Passenger cars averaged significantly above that figure, at 31.2mpg, while light trucks fell somewhat below at 23.4mpg. In terms of improvement, however, the real winner was the light truck segment. While passenger car ratings stayed at levels identical to the 2007 model year, light trucks improved by 1.2mpg, or 5.4% to 23.4mpg.
The 2007 model year on the whole saw an average of 26.6mpg, meaning the first half of 2008 has brought an increase of 0.2mpg. The figure nevertheless handily beats the government target for the year, and the actual numbers achieved by the manufacturers show how much work must still be done - in some cases, very little - to meet the looming 2015 standards.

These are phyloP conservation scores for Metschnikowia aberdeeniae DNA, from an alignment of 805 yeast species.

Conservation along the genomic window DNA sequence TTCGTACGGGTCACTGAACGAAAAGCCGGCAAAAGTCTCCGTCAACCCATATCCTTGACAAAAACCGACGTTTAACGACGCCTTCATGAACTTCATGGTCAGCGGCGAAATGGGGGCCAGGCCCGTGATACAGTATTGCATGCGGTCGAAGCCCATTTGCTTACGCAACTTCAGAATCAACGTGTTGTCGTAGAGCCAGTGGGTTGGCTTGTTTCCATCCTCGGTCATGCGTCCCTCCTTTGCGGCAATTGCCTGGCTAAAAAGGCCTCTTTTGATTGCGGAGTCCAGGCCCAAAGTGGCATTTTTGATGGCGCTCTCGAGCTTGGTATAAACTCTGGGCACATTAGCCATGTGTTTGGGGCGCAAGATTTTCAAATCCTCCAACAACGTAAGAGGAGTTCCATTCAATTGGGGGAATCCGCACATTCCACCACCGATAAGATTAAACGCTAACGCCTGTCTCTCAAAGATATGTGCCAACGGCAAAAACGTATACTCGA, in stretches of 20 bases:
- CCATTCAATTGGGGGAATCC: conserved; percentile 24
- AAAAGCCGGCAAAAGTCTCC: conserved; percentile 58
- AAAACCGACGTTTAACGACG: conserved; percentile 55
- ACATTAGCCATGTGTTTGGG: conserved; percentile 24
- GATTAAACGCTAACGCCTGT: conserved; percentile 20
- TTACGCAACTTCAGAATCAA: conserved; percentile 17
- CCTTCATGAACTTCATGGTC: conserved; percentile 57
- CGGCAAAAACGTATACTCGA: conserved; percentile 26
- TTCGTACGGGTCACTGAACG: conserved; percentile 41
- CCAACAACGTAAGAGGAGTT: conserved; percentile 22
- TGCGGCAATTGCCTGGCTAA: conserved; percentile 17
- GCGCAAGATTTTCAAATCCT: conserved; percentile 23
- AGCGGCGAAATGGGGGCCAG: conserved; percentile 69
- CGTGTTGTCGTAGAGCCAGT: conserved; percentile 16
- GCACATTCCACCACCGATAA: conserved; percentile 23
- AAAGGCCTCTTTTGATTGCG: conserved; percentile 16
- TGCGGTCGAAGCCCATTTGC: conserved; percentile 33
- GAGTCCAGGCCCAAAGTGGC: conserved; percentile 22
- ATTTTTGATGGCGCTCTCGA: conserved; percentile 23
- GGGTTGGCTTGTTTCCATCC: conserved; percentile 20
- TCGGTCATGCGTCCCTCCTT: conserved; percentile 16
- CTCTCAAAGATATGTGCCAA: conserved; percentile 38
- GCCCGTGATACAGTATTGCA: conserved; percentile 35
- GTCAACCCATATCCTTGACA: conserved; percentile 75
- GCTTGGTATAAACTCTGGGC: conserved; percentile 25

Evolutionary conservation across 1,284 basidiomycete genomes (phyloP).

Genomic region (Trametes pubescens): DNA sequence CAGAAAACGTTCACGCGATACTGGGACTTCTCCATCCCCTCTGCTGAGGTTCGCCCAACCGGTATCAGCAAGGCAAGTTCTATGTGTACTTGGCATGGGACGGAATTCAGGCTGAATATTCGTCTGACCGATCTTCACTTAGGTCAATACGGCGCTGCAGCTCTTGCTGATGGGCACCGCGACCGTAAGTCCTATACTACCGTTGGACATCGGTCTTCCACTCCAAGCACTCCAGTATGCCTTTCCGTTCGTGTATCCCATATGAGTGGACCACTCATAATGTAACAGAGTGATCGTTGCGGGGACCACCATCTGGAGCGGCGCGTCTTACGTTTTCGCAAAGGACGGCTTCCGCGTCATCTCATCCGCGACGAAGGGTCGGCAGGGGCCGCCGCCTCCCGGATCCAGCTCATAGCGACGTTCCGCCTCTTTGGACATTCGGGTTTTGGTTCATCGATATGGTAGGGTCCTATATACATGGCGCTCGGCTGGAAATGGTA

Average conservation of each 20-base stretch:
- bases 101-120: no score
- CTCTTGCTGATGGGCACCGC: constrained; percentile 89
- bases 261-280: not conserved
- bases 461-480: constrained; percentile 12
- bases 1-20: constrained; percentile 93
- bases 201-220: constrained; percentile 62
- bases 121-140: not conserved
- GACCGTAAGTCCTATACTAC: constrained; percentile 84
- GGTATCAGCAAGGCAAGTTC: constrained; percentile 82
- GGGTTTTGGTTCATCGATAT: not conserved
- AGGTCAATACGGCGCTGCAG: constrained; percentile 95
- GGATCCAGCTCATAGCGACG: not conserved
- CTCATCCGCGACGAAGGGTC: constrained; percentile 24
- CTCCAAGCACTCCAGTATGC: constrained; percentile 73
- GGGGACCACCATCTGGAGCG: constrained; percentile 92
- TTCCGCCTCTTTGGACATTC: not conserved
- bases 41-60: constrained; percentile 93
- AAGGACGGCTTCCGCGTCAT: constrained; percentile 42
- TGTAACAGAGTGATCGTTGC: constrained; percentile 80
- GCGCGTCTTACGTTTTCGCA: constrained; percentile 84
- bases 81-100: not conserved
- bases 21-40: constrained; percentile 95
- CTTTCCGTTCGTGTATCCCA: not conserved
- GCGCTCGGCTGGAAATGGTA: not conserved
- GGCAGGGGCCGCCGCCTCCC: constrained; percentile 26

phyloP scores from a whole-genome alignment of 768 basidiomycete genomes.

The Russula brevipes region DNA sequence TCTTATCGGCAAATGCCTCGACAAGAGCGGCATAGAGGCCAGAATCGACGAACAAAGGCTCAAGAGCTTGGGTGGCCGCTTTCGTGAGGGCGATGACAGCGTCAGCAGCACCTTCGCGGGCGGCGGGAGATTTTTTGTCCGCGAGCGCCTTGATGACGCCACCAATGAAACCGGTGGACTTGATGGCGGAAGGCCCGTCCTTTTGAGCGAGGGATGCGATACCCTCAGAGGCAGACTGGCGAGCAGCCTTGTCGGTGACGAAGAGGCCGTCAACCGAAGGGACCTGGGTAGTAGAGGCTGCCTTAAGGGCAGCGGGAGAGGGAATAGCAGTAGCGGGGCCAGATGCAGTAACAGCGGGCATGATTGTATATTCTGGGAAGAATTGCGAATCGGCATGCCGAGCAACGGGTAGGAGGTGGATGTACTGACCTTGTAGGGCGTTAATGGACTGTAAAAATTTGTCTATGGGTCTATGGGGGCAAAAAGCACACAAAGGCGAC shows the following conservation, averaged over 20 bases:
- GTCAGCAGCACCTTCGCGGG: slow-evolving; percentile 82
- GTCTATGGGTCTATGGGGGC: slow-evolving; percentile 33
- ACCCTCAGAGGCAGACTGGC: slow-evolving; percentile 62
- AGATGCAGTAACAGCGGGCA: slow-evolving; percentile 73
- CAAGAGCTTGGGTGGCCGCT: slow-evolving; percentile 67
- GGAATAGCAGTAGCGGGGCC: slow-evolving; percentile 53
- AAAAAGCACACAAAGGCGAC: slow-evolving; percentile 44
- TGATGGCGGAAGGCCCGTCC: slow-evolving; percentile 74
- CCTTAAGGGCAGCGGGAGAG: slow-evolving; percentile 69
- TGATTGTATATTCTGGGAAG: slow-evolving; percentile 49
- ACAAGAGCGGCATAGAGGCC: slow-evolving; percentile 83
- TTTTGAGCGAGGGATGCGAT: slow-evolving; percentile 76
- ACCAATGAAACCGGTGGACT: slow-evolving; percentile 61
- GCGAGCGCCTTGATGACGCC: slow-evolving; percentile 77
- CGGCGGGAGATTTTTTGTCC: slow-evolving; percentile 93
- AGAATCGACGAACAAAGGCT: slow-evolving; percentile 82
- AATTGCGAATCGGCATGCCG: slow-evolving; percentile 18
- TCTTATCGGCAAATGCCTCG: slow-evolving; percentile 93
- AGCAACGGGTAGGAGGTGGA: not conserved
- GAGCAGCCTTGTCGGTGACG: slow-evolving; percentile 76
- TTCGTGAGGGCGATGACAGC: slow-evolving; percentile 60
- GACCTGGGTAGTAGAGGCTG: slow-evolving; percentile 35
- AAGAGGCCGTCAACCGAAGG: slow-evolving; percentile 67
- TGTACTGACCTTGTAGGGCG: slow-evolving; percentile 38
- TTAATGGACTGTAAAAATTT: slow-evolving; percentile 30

For instance, Toyota managed an average of 34.7mpg for its U.S.-built cars and 37.9mpg for its imported cars, putting it very close to the proposed 35.7mpg standard for 2015. The company's light trucks scored 24.0mpg, falling somewhat short of the 28.6mpg proposed by the same regulations. General Motors, Ford and Chrysler all returned very similar figures, averaging within 0.2mpg of 29.5mpg for domestic cars, and about 23mpg for light trucks. Both figures fall well shy of the proposed 2015 CAFE standards, but are nevertheless within 15% of the eventual goal.
Congress is still being lobbied by the carmakers to lower the goal, however, arguing the proposed figures would simply be too costly to reach over the next seven years.